One of this decade’s less savoury phenomena has been the rise of the viral conspiracy theory, where theories are disseminated as facts.
Admittedly, the COVID pandemic has made us all more paranoid and insecure than we were before, but some of its manifestations are frankly bizarre.
For instance, it’s claimed in some quarters that the coronavirus pandemic is a smokescreen enabling telecommunication companies to stealthily build 5G networks while we’re under lockdown.
Needless to say, the telecom companies disagree.
Fear is the key
Underpinning most 5G conspiracy theories is a simple claim – it’s dangerous.
Even before the pandemic, it was being suggested 5G was providing an opportunity for Bill Gates to somehow implant microchips (known as Antichrist chips) into people.
In 2018, a lamppost in Gateshead was attacked by someone who thought it was a 5G antenna.
Photos of engineers maintaining 4G mobile phone masts while wearing cleaning overalls have been misrepresented as 5G cell tower construction by people wearing hazmat outfits.
The unexplained death of starlings in a Dutch park several years ago was blamed on 5G testing, even though no such testing was taking place within 50 miles.
COVID-19 has merely exacerbated the phenomenon of conspiracy theories.
Today, Bill Gates is allegedly developing a nanochip to be inserted as into our bodies as part of the vaccine rollout, linked to our social media profiles and capable of controlling us via 5G.
The conspiracy theorists can’t (and rarely try to) explain how a microchip could fit through the tip of a needle, or how it could be used to effectively reprogram someone’s brain.
There are claims that 5G mobile phone signals actually transmit coronavirus symptoms, or create electromagnetic disturbances which interfere with the body’s immune system.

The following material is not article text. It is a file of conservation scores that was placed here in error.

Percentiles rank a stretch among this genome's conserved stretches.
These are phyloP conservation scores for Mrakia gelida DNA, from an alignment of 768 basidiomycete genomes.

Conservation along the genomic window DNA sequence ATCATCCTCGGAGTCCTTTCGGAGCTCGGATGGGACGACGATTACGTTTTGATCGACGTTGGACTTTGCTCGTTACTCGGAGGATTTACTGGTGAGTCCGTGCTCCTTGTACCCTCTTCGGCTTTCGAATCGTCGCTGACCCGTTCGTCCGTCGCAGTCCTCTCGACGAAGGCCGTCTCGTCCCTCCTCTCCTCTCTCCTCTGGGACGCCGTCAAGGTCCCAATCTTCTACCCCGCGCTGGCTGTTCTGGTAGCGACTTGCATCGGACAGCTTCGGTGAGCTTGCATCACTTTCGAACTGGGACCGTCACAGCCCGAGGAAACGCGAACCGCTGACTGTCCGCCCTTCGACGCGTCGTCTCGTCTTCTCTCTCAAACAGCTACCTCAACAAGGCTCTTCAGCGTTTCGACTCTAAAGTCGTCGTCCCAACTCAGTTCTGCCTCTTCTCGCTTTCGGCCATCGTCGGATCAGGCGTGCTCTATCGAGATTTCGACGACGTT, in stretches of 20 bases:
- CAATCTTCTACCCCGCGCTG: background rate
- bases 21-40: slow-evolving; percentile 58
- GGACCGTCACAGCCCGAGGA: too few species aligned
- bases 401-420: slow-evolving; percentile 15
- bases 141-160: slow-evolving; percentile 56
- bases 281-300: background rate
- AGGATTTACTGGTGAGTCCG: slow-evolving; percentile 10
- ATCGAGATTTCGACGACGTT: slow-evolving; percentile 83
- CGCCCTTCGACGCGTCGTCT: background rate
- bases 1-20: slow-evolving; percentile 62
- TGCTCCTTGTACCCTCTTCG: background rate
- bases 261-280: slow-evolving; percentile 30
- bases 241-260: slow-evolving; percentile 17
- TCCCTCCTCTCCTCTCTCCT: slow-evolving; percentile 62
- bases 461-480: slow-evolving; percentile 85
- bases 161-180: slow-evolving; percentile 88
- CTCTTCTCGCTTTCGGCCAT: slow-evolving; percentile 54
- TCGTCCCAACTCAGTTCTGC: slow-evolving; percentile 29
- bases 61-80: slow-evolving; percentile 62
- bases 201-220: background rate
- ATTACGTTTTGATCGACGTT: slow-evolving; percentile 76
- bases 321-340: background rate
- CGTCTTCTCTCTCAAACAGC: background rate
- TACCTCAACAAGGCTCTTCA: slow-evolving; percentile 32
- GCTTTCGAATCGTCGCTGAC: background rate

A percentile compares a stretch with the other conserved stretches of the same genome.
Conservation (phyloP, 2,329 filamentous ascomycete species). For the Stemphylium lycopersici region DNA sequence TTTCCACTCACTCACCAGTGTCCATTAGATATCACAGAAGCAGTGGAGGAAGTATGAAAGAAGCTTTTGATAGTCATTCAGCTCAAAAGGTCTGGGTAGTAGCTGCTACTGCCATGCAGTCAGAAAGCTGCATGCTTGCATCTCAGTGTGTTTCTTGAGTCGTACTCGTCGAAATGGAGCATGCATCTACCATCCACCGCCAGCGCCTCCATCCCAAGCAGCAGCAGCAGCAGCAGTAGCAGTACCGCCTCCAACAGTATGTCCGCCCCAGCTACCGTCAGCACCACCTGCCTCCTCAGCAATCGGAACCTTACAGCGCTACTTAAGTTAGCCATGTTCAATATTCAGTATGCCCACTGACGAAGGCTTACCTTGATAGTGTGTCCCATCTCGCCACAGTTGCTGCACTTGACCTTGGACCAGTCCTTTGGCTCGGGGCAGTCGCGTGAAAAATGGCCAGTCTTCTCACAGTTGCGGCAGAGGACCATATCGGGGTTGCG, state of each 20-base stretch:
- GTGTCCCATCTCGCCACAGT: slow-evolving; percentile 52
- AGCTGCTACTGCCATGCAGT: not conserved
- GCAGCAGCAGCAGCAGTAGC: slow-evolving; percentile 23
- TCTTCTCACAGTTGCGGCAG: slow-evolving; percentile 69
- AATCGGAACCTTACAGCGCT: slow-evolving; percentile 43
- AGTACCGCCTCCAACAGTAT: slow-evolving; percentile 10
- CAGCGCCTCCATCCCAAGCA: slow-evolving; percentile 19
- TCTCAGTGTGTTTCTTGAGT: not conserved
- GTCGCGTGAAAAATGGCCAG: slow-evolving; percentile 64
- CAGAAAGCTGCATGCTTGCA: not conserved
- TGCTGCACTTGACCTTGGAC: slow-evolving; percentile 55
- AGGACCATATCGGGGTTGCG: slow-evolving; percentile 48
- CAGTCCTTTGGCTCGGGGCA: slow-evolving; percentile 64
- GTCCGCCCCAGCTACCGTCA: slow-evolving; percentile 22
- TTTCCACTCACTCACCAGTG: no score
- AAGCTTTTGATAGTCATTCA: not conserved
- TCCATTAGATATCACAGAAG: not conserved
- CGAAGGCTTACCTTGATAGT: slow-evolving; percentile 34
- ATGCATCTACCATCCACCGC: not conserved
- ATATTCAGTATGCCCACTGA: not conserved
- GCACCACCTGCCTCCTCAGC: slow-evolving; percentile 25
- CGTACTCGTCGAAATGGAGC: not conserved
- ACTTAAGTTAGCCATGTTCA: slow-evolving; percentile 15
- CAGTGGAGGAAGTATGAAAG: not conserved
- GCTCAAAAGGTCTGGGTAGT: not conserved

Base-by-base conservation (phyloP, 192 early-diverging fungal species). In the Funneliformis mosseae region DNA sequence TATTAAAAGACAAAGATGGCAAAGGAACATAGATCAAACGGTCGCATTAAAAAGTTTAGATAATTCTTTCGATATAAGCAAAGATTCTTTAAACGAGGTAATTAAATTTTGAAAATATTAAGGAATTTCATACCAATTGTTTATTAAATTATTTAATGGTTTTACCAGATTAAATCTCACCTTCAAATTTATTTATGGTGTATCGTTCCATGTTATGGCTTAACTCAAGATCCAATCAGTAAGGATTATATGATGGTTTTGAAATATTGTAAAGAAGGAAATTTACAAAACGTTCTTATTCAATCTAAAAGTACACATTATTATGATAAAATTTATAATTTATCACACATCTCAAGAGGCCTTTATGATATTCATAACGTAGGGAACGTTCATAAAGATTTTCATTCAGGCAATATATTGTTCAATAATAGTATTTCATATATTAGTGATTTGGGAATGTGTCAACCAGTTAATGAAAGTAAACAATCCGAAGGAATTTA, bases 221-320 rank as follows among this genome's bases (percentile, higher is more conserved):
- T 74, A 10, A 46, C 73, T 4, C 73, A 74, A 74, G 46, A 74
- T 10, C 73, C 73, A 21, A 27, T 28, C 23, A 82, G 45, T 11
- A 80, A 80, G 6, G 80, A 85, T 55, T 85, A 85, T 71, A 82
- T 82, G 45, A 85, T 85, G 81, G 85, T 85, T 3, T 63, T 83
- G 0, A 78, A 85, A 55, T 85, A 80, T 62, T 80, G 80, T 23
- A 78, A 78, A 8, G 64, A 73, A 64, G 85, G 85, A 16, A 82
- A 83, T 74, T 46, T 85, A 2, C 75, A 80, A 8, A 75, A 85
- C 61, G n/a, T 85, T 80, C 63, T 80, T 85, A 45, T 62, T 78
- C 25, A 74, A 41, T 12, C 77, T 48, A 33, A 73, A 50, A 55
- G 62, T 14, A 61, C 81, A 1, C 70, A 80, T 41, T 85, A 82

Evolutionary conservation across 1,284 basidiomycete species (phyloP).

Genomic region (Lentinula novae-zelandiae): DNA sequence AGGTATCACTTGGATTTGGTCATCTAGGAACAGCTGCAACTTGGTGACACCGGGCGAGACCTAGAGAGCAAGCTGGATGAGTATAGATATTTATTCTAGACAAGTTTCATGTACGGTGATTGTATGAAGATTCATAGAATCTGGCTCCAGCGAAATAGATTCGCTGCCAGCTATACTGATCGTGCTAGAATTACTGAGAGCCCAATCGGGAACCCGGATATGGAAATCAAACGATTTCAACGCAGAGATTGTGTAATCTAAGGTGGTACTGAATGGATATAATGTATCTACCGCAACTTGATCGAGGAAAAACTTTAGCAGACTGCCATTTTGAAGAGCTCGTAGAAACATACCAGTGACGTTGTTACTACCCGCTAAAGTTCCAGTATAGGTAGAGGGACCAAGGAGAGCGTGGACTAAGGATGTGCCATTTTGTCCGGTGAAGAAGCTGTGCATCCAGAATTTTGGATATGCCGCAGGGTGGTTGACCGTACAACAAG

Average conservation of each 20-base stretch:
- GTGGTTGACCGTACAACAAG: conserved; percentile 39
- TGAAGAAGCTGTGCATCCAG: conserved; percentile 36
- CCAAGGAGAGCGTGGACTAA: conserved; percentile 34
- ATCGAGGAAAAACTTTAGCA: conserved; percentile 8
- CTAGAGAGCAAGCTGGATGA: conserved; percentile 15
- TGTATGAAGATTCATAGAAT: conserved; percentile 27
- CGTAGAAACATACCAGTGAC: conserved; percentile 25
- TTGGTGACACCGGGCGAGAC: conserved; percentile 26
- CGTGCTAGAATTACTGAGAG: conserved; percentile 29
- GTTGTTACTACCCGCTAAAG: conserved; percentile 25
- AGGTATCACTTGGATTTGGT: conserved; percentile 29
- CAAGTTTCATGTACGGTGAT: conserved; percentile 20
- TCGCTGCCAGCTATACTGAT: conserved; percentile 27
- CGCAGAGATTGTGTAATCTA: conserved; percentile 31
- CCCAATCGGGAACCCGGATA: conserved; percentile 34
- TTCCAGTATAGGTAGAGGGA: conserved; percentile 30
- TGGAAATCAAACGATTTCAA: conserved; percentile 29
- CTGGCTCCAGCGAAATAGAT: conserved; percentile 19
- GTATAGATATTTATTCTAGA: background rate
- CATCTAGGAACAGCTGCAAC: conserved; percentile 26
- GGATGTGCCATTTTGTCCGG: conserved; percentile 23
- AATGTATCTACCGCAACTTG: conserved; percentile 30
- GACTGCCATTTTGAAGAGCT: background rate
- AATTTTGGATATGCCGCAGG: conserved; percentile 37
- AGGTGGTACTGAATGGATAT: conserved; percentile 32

These claims gained particular traction in Bolivia, despite the absence of any 5G technology in the country.
Some of this is simply anti-American propaganda, with many theories originating in countries like Pakistan and Russia.
However, some people genuinely believe 5G poses a threat to our safety, without really understanding the science.
After all, 5G will simply be broadcast across different frequencies of the same GHz spectrum already harnessed by devices as diverse as baby monitors, WiFi and aeroplane radar.
There is no scientific evidence of any link between 5G and health risks, coronaviruses or anything else – just unproven claims and debunked theories.
Even so, the thought of high-speed data being carried through the ether across relatively underutilised portions of the GHz spectrum seems to instil fear into many people.
In the line of duty
Over the last year, disturbing stories about the real-world consequences of 5G conspiracy theories have regularly surfaced.
Openreach engineers (who have nothing to do with 5G networks) have been assaulted, attacked and in one case spat on by someone infected with COVID-19.
The engineer subsequently contracted COVID.
The ill-informed nature of these attacks is typified by the woman who blockaded an Openreach van because she thought its roof rack was a mobile 5G tower.
There have also been growing attacks on fibre optic and 4G infrastructure – the former carrying home broadband, and the latter used to relay emergency services calls.
Stop me if you’ve heard this one before
Some 5G conspiracy theories regard any mobile telecommunications infrastructure as fair game, even if it’s part of a network that’s been operating innocuously for years or even decades.
Ironically, when people argue 5G waves can boil water, create cancer and damage mental health, these claims are themselves well-established.
Identical accusations were levelled against 3G a couple of decades earlier without ever being proved, and there is no evidence that any mobile communications pose a risk to health or safety.
Indeed, proof is something theorists rarely serve up in measurable quantities.
Their opinions are superior to your facts, and to suggest otherwise merely demonstrates your blind subservience to an establishment cover-up only they can see – or stop.
Sadly, the passage of time may be the only way to completely debunk the latest round of 5G conspiracy theories.